Directed by Dean DeBlois. Jay Baruchel, Cate Blanchett, Gerard Butler, Craig Ferguson, America Ferrera, Jonah Hill, Djimon Hounsou.
Decent Films Ratings
|?Kids & Up*|
Content advisory: Much intense animated fantasy violence; some scary images; the death of a major character; complex family situations; brief mildly risqué humor; a few Norse polytheistic references.
“This is Berk,” Hiccup (Jay Baruchel) announced five years ago. Twice, in fact, at the beginning and the end of How to Train Your Dragon. That kind of “This is me” opening narration was already a cliché at the time, but by now it’s practically an epidemic.
Five years later, Hiccup is back to tell us again, “This is Berk.” Two more times.
Memo to the filmmakers: We know it’s Berk. The first film was a hit, and the sequel, it’s safe to say, will be a monster hit. (There’s no real competition; How to Train Your Dragon 2 is the only major animated release all summer, not counting the sequel to DisneyToons’ Planes. Pixar has nothing all year.) Please, for the inevitable third film, let’s have something different. Six Jay Baruchel “This is Berk” monologues is more than anyone needs.
The first film related how Hiccup changed his village’s way of life forever, winning the love of the girl of his dreams, the approval of his authoritarian father and the respect of everyone in town — not to mention the loyalty of his magnificent new draconian friend, Toothless.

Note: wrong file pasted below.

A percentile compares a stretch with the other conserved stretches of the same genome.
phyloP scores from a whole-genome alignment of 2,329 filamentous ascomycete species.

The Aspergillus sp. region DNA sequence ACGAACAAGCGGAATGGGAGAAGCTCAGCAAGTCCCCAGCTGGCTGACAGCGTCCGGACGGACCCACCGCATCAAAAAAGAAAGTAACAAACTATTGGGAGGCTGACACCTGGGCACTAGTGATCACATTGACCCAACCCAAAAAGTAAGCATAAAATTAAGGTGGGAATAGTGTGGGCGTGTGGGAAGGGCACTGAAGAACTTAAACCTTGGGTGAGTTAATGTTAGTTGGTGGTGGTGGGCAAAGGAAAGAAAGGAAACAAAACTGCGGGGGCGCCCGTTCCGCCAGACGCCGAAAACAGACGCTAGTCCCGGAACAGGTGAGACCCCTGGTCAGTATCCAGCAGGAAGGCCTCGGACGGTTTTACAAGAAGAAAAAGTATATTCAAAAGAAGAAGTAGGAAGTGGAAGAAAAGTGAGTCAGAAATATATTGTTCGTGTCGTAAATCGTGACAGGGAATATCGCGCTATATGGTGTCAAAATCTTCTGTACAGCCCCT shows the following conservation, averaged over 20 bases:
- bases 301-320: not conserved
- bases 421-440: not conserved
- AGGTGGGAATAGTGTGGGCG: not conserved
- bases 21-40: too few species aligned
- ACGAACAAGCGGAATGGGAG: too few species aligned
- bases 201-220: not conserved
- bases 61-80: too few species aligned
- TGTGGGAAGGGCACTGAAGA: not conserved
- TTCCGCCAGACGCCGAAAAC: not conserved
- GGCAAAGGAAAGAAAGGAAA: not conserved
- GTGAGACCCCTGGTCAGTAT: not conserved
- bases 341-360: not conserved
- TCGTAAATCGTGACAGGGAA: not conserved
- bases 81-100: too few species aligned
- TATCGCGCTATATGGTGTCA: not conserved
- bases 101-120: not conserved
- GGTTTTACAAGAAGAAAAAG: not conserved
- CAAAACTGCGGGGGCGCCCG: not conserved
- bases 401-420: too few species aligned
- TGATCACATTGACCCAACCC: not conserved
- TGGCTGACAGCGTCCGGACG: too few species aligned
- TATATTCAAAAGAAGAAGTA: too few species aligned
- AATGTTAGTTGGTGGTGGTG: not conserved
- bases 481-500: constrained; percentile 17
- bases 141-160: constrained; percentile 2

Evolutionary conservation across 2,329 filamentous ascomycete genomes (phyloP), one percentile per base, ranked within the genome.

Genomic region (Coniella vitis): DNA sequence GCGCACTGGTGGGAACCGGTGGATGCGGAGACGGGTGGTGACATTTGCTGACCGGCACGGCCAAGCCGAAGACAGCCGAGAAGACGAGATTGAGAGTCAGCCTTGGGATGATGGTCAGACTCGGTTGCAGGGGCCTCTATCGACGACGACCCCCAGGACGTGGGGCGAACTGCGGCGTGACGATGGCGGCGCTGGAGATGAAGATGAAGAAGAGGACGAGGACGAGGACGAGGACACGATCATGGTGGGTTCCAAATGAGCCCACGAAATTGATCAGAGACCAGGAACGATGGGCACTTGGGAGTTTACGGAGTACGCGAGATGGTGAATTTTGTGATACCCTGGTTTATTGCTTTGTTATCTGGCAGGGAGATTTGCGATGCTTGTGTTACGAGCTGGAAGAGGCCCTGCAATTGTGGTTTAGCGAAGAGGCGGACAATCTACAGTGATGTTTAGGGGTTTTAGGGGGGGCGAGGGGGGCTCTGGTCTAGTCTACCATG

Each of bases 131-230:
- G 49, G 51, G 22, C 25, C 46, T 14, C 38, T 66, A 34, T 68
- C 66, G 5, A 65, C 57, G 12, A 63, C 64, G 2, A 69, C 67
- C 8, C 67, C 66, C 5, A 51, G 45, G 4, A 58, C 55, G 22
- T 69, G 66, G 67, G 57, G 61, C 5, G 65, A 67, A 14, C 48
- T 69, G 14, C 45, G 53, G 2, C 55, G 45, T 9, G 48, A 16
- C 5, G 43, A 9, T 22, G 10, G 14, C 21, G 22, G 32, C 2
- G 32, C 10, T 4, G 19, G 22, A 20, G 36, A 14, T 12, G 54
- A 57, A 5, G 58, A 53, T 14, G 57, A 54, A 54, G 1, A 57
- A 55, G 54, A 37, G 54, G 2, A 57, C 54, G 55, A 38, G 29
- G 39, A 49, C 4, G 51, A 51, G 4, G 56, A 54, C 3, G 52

Where do you go from there?
Onward and outward, obviously. A bigger story, wider horizons, more characters, new revelations and, of course, more and bigger dragons. How to Train Your Dragon 2 has good ideas about where it needs to go, plotwise.
I’m glad to see Hiccup hasn’t been resting on his laurels; he’s still learning, exploring, inventing. Packing nifty dragon-inspired inventions, soaring the skies in sleek leather duds with trusty Toothless, he’s almost a young dragon himself, as fearless as he was once diffident.
One thing gives him pause: He doesn’t like the idea of his chieftain father Stoick (Gerard Butler) naming Hiccup his successor. Hiccup’s not sure being chief is his thing, or even what “his thing” is (though it’s pretty obvious what he is: a pioneer, innovator and educator).